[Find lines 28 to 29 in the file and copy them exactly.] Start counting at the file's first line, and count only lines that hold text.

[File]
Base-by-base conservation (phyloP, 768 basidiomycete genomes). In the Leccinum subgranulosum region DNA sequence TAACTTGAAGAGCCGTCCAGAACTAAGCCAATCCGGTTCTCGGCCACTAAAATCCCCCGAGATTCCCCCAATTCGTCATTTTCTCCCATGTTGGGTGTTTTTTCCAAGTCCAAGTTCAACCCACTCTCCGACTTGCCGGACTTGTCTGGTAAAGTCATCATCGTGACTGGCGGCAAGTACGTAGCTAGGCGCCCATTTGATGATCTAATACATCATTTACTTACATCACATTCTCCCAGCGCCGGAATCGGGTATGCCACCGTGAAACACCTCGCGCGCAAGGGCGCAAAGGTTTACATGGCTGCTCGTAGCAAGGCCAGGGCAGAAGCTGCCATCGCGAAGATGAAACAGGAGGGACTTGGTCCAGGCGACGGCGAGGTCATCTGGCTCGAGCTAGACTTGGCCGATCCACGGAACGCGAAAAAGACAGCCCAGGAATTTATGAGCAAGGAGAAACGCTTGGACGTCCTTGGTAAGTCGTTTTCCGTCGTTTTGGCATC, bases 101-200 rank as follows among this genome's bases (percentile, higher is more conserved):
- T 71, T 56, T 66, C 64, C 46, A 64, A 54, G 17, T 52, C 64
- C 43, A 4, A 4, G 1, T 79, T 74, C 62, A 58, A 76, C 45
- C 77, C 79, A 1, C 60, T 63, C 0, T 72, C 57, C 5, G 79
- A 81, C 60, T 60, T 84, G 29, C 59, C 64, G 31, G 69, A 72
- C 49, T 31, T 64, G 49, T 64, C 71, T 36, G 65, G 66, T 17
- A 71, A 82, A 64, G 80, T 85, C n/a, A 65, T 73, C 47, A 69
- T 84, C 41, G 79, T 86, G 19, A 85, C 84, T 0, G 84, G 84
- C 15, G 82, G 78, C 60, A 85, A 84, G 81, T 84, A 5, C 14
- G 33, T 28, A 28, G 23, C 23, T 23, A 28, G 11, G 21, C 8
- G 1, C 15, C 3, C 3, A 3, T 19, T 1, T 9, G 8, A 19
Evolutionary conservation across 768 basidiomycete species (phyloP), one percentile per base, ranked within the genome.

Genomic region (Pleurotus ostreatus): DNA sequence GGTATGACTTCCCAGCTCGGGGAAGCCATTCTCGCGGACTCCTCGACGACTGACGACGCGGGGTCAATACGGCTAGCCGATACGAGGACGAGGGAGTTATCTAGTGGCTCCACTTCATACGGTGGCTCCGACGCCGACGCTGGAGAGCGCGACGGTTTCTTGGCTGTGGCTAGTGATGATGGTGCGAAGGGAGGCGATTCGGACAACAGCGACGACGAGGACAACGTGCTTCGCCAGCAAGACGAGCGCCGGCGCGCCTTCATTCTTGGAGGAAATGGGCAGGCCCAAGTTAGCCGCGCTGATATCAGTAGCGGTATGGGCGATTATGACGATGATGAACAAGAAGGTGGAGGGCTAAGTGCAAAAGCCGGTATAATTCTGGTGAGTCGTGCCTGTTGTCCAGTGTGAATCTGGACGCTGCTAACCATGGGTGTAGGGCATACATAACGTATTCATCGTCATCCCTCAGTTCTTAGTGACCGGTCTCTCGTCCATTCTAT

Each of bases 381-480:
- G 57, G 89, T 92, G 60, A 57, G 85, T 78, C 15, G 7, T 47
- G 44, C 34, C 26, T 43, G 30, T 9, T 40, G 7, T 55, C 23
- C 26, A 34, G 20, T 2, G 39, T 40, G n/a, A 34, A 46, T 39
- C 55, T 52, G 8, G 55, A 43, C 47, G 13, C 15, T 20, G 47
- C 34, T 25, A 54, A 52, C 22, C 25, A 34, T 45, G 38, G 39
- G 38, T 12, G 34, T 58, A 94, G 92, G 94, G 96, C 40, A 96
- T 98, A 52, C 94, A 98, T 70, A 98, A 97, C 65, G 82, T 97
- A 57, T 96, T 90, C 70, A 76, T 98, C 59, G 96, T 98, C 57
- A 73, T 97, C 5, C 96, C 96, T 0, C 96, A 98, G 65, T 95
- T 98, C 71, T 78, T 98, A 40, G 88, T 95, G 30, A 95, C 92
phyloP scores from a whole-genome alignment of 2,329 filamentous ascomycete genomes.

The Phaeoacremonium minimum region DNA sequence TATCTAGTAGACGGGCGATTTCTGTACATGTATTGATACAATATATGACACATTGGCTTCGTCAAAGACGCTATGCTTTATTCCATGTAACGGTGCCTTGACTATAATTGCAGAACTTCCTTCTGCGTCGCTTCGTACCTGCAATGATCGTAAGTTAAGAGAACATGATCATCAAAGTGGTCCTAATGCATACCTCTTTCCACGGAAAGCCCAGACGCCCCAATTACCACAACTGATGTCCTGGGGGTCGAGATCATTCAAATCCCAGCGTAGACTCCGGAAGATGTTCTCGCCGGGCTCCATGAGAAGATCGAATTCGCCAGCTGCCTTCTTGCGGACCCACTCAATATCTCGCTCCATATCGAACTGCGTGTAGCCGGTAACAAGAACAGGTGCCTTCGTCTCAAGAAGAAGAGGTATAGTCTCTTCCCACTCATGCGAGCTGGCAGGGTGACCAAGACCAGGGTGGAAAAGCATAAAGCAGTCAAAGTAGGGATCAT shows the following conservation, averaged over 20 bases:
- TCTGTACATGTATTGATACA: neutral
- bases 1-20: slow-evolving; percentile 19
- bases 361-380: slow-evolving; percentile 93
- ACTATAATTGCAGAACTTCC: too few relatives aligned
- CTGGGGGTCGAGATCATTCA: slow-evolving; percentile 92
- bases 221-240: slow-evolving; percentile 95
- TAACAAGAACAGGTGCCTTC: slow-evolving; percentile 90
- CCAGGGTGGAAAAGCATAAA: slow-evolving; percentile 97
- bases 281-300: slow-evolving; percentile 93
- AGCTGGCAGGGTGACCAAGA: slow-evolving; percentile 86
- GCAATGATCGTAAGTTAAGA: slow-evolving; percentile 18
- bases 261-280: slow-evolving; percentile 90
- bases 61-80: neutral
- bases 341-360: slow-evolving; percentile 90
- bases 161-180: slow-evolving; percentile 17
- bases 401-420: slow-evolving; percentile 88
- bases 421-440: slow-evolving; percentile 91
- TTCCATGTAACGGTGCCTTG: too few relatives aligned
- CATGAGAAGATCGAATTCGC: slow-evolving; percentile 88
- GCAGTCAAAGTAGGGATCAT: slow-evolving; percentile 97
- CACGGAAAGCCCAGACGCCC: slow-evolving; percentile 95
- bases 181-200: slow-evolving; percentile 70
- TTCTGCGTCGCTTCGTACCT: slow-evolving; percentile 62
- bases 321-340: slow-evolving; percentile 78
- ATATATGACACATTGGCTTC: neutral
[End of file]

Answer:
- bases 1-20: slow-evolving; percentile 19
- bases 361-380: slow-evolving; percentile 93